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Meet Steve Maricich,

a Medical Director in Clinical Sciences and BioMarin employee since May 2016.

Steve Maricich and his kid Steve Maricich and his family outdoors

Describe what you do at BioMarin.

I’m the Medical Director working on the BMN 250 project, developing enzyme replacement therapy for a devastating disorder (MPS IIIB) that primarily affects children. My roles are to guide clinical trial design, serve as the liaison between BioMarin and the doctors at the study sties, and make sure that study sites adhere to study guidelines. As the study moves on, I’ll be responsible for reviewing study results, analyzing data and making appropriate medical decisions based on that data. My goal is to understand how MPS IIIB disease progresses and how the treatment that we developed may help patients.

What do you enjoy most about working at BioMarin?

I have to say it’s my interactions with colleagues. I have never been in an environment with so many intelligent, talented, passionate and genuinely nice people. BioMarin is very team-driven and collegial, which makes working here fun. I love going to meetings! Who says that? But so far it’s true. People here are keen to understand what needs to be done to bring a project to fruition, and they do all they can to figure out how they can help the team and the team members. We’re all pulling for the same thing, and everyone is really involved and invested.

What makes BioMarin different?

There’s a lot of dialogue between research scientists and the clinical science group. The crosstalk makes it an intellectually stimulating environment. And the number of early stage projects coupled to the breadth of knowledge required to understand them really speaks to my inner scientist. When I ran my own lab I knew a lot about a few things — I didn’t necessarily see the applications of my knowledge, and I certainly didn’t have the resources required to bring therapies to the clinic. Working at BioMarin is like being at a scientific smorgasbord, where you have great collaborators and the ability to move good ideas forward to help people get better.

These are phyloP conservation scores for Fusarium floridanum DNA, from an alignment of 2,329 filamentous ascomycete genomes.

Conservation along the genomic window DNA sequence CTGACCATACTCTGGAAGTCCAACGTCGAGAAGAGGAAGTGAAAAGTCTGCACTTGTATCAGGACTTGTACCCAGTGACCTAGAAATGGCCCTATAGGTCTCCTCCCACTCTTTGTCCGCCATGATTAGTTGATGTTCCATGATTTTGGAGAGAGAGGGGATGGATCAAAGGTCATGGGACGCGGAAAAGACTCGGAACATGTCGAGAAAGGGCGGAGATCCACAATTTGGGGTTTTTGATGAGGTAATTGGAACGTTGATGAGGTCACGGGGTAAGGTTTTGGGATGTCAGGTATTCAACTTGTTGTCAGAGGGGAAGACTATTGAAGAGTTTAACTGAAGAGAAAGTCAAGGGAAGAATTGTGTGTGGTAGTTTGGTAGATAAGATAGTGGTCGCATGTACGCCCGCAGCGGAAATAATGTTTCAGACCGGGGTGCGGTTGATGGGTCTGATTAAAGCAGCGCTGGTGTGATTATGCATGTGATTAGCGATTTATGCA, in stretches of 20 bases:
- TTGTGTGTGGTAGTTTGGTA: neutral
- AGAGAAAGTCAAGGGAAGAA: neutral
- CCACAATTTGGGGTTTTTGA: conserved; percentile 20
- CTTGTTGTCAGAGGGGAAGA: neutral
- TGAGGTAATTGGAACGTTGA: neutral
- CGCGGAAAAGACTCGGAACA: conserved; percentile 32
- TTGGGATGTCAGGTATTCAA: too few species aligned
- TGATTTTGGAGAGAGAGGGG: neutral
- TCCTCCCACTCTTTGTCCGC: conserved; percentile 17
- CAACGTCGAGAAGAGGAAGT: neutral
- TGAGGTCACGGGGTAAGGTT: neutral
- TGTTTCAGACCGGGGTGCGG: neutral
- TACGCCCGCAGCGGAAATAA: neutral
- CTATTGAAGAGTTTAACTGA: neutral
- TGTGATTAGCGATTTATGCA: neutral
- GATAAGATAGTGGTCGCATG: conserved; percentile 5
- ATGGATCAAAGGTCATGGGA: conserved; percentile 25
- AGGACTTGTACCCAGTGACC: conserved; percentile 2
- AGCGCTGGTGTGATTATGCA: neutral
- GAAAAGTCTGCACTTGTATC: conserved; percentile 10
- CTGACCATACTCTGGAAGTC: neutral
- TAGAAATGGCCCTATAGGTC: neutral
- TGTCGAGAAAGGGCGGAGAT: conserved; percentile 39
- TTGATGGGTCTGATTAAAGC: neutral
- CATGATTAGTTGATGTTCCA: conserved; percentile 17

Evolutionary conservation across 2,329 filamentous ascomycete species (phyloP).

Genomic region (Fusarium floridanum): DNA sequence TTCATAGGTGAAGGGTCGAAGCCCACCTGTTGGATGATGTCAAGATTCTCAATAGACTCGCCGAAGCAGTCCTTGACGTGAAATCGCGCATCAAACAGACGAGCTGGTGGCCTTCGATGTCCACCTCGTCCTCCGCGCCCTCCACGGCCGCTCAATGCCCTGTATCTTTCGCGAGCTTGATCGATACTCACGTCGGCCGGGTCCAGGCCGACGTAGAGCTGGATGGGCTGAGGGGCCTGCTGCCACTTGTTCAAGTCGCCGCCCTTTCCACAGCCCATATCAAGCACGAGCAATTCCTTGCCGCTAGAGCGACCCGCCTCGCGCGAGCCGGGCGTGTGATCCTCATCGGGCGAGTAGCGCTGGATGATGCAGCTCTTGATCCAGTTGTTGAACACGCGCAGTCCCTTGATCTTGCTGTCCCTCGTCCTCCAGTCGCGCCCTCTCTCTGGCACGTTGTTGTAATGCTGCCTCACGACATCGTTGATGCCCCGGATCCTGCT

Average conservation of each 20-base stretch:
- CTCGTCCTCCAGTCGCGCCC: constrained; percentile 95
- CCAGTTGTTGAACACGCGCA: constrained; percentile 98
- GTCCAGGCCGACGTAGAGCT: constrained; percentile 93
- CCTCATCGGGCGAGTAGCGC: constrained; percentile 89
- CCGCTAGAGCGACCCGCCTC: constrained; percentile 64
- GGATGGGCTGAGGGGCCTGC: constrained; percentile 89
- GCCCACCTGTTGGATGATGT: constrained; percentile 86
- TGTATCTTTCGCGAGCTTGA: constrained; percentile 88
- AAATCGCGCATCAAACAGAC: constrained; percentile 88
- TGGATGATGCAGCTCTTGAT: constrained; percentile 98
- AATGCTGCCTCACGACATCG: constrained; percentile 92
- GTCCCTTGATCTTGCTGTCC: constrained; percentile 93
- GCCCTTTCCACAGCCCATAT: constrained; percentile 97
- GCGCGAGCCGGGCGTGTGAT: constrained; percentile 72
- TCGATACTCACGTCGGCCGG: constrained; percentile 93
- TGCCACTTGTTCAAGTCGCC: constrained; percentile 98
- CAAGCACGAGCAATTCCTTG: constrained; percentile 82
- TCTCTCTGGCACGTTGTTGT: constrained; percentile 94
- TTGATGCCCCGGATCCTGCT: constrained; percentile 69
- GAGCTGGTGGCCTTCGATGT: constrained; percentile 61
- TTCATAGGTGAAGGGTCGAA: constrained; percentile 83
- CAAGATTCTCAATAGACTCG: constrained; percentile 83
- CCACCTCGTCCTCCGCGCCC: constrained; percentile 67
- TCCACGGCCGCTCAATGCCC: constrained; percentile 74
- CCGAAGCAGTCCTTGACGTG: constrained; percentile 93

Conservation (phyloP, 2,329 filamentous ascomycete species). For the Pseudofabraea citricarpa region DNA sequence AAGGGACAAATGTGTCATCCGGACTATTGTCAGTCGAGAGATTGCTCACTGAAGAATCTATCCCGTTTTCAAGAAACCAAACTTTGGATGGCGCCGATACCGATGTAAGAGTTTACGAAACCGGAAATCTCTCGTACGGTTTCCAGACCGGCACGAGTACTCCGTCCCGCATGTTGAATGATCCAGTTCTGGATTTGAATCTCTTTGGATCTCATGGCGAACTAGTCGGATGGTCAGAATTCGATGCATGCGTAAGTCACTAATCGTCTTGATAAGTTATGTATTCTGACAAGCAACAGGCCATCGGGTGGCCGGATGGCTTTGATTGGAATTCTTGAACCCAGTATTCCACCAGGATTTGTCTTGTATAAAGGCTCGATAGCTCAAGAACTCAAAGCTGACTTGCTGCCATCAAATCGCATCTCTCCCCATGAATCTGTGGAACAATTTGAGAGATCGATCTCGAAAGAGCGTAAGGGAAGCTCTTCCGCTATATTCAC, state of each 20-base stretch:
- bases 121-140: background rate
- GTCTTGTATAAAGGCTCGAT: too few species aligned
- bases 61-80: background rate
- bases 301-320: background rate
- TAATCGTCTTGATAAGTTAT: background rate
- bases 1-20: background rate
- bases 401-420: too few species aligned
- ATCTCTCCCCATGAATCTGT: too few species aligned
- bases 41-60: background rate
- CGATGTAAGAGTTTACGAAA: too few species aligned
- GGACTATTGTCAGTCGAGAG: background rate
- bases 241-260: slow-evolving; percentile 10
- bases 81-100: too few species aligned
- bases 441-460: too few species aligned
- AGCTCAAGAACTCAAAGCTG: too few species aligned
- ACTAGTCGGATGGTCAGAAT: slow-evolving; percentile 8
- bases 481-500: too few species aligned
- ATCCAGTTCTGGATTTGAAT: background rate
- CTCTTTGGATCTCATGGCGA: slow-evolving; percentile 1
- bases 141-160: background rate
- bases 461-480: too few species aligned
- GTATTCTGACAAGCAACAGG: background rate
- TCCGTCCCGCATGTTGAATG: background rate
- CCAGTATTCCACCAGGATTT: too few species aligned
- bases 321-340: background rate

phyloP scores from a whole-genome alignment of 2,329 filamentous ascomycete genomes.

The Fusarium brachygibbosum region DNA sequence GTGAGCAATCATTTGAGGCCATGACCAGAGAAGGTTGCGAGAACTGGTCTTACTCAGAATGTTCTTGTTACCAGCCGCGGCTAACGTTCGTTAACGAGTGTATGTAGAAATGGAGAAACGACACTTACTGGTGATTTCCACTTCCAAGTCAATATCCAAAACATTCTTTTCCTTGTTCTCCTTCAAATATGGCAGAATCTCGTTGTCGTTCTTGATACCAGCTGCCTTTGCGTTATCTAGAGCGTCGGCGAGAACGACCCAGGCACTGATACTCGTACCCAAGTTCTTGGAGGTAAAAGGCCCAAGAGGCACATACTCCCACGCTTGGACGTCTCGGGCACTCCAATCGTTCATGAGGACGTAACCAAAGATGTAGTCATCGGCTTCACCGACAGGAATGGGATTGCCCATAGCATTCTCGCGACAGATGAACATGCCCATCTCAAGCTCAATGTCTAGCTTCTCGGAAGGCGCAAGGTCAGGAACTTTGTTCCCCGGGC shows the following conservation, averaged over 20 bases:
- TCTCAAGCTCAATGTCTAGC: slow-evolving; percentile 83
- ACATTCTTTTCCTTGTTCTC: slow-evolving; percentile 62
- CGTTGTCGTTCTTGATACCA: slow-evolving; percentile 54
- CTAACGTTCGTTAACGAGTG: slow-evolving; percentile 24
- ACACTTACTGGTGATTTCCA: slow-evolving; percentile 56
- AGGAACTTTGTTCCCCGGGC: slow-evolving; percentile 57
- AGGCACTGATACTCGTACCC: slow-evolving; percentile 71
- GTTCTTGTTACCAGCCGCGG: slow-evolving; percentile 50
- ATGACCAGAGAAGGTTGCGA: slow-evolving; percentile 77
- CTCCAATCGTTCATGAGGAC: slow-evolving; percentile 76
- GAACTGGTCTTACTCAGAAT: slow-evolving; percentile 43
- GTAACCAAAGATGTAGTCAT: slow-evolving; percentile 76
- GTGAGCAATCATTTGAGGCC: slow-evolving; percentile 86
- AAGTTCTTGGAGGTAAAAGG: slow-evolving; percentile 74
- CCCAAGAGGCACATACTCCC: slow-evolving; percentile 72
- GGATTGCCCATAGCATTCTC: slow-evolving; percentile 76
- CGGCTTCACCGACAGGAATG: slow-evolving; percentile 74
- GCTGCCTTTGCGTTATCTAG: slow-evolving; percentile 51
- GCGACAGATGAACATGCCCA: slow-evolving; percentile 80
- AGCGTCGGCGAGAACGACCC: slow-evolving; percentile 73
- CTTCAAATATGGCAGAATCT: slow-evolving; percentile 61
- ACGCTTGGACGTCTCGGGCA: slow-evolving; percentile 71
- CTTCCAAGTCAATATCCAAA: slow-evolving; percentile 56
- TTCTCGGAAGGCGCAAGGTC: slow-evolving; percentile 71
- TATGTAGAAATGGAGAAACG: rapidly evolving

BioMarin’s purpose is often described as its patients. Has this been your experience?

Absolutely. Because I am a child neurologist, BioMarin's rare disease focus strikes a chord with me since so much of child neurology involves devastating diseases that affect a few unlucky kids. These diseases are often overlooked. Here, we go after them. We can be the voice for these children. BioMarin has built great relationships with advocacy groups and with patients, and is deeply committed to hearing and meeting the needs of patents and families. This is a key differentiator and puts the patient at the center of all we do.

Why do you choose to do what you do at BioMarin vs. anywhere else?

I realized that while I had been doing very focused and interesting work previously, I was pretty far removed from actually affecting human health. It’s a big effort to create a treatment and change people’s lives.

When I came to interview at BioMarin, I was so impressed by the people, the resources and the commitment. I realized I would have the ability to develop therapies in a way that I couldn’t do in academia. It was the opportunity I was looking for to help sick kids and really make a difference in their lives.

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